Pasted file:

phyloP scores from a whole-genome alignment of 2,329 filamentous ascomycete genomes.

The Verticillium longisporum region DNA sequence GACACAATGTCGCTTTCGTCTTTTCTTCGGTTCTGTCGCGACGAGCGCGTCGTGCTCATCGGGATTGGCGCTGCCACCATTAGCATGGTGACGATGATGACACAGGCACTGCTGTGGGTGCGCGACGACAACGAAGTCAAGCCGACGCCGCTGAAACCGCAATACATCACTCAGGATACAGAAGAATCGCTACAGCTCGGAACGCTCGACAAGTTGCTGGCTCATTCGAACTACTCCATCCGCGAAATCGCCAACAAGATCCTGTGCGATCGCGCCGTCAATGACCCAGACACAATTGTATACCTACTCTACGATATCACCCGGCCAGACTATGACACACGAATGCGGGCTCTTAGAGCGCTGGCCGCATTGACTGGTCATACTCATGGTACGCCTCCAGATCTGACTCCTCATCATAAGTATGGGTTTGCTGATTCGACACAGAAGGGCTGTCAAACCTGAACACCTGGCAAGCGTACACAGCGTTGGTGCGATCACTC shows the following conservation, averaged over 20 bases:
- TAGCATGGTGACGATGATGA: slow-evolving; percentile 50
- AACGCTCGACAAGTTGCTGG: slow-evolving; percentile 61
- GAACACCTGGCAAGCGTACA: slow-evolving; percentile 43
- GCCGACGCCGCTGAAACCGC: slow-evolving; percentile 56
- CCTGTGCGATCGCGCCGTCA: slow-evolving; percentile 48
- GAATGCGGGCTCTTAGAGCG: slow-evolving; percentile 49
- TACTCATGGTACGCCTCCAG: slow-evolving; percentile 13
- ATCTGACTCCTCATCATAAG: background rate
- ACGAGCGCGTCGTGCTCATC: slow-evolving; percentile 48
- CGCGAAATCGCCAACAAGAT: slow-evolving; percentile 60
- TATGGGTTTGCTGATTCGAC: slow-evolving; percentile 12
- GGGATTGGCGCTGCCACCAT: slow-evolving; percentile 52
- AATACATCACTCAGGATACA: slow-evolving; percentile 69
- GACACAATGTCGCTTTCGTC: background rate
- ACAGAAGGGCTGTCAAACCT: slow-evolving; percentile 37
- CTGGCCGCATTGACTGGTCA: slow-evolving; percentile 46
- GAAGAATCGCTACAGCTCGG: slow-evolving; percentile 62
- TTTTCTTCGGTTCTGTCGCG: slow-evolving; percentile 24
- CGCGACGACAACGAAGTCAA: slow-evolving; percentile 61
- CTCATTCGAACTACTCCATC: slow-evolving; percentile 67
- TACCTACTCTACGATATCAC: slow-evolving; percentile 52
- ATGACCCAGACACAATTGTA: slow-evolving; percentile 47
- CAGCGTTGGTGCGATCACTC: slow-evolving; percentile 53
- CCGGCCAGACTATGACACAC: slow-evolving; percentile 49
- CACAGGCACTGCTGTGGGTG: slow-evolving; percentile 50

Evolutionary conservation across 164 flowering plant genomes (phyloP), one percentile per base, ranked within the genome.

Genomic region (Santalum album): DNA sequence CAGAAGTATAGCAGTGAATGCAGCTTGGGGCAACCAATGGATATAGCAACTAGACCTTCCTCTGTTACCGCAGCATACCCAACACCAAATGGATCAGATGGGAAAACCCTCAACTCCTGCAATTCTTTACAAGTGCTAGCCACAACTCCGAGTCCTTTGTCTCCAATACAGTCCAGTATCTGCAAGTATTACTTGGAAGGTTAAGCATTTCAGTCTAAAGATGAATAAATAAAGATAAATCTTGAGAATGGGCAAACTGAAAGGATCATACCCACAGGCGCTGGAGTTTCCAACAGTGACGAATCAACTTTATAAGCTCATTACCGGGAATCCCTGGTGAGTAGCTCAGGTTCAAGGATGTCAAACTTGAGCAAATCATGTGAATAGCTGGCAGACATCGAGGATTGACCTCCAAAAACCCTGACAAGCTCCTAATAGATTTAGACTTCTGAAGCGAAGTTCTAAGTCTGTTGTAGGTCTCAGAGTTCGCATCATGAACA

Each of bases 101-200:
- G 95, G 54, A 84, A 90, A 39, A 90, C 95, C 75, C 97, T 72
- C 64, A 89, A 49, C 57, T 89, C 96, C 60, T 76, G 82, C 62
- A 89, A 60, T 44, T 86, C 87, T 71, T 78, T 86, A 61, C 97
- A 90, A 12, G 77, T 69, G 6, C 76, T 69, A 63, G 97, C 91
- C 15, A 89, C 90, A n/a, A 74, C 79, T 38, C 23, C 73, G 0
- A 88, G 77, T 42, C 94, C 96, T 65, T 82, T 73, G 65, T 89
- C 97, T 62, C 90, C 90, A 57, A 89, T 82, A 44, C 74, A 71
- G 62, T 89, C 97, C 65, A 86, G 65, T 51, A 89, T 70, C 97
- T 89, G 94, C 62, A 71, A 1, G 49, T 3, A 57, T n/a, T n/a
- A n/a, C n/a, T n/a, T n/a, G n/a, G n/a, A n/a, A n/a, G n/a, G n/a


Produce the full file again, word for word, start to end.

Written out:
phyloP scores from a whole-genome alignment of 2,329 filamentous ascomycete genomes.

The Verticillium longisporum region DNA sequence GACACAATGTCGCTTTCGTCTTTTCTTCGGTTCTGTCGCGACGAGCGCGTCGTGCTCATCGGGATTGGCGCTGCCACCATTAGCATGGTGACGATGATGACACAGGCACTGCTGTGGGTGCGCGACGACAACGAAGTCAAGCCGACGCCGCTGAAACCGCAATACATCACTCAGGATACAGAAGAATCGCTACAGCTCGGAACGCTCGACAAGTTGCTGGCTCATTCGAACTACTCCATCCGCGAAATCGCCAACAAGATCCTGTGCGATCGCGCCGTCAATGACCCAGACACAATTGTATACCTACTCTACGATATCACCCGGCCAGACTATGACACACGAATGCGGGCTCTTAGAGCGCTGGCCGCATTGACTGGTCATACTCATGGTACGCCTCCAGATCTGACTCCTCATCATAAGTATGGGTTTGCTGATTCGACACAGAAGGGCTGTCAAACCTGAACACCTGGCAAGCGTACACAGCGTTGGTGCGATCACTC shows the following conservation, averaged over 20 bases:
- TAGCATGGTGACGATGATGA: slow-evolving; percentile 50
- AACGCTCGACAAGTTGCTGG: slow-evolving; percentile 61
- GAACACCTGGCAAGCGTACA: slow-evolving; percentile 43
- GCCGACGCCGCTGAAACCGC: slow-evolving; percentile 56
- CCTGTGCGATCGCGCCGTCA: slow-evolving; percentile 48
- GAATGCGGGCTCTTAGAGCG: slow-evolving; percentile 49
- TACTCATGGTACGCCTCCAG: slow-evolving; percentile 13
- ATCTGACTCCTCATCATAAG: background rate
- ACGAGCGCGTCGTGCTCATC: slow-evolving; percentile 48
- CGCGAAATCGCCAACAAGAT: slow-evolving; percentile 60
- TATGGGTTTGCTGATTCGAC: slow-evolving; percentile 12
- GGGATTGGCGCTGCCACCAT: slow-evolving; percentile 52
- AATACATCACTCAGGATACA: slow-evolving; percentile 69
- GACACAATGTCGCTTTCGTC: background rate
- ACAGAAGGGCTGTCAAACCT: slow-evolving; percentile 37
- CTGGCCGCATTGACTGGTCA: slow-evolving; percentile 46
- GAAGAATCGCTACAGCTCGG: slow-evolving; percentile 62
- TTTTCTTCGGTTCTGTCGCG: slow-evolving; percentile 24
- CGCGACGACAACGAAGTCAA: slow-evolving; percentile 61
- CTCATTCGAACTACTCCATC: slow-evolving; percentile 67
- TACCTACTCTACGATATCAC: slow-evolving; percentile 52
- ATGACCCAGACACAATTGTA: slow-evolving; percentile 47
- CAGCGTTGGTGCGATCACTC: slow-evolving; percentile 53
- CCGGCCAGACTATGACACAC: slow-evolving; percentile 49
- CACAGGCACTGCTGTGGGTG: slow-evolving; percentile 50

Evolutionary conservation across 164 flowering plant genomes (phyloP), one percentile per base, ranked within the genome.

Genomic region (Santalum album): DNA sequence CAGAAGTATAGCAGTGAATGCAGCTTGGGGCAACCAATGGATATAGCAACTAGACCTTCCTCTGTTACCGCAGCATACCCAACACCAAATGGATCAGATGGGAAAACCCTCAACTCCTGCAATTCTTTACAAGTGCTAGCCACAACTCCGAGTCCTTTGTCTCCAATACAGTCCAGTATCTGCAAGTATTACTTGGAAGGTTAAGCATTTCAGTCTAAAGATGAATAAATAAAGATAAATCTTGAGAATGGGCAAACTGAAAGGATCATACCCACAGGCGCTGGAGTTTCCAACAGTGACGAATCAACTTTATAAGCTCATTACCGGGAATCCCTGGTGAGTAGCTCAGGTTCAAGGATGTCAAACTTGAGCAAATCATGTGAATAGCTGGCAGACATCGAGGATTGACCTCCAAAAACCCTGACAAGCTCCTAATAGATTTAGACTTCTGAAGCGAAGTTCTAAGTCTGTTGTAGGTCTCAGAGTTCGCATCATGAACA

Each of bases 101-200:
- G 95, G 54, A 84, A 90, A 39, A 90, C 95, C 75, C 97, T 72
- C 64, A 89, A 49, C 57, T 89, C 96, C 60, T 76, G 82, C 62
- A 89, A 60, T 44, T 86, C 87, T 71, T 78, T 86, A 61, C 97
- A 90, A 12, G 77, T 69, G 6, C 76, T 69, A 63, G 97, C 91
- C 15, A 89, C 90, A n/a, A 74, C 79, T 38, C 23, C 73, G 0
- A 88, G 77, T 42, C 94, C 96, T 65, T 82, T 73, G 65, T 89
- C 97, T 62, C 90, C 90, A 57, A 89, T 82, A 44, C 74, A 71
- G 62, T 89, C 97, C 65, A 86, G 65, T 51, A 89, T 70, C 97
- T 89, G 94, C 62, A 71, A 1, G 49, T 3, A 57, T n/a, T n/a
- A n/a, C n/a, T n/a, T n/a, G n/a, G n/a, A n/a, A n/a, G n/a, G n/a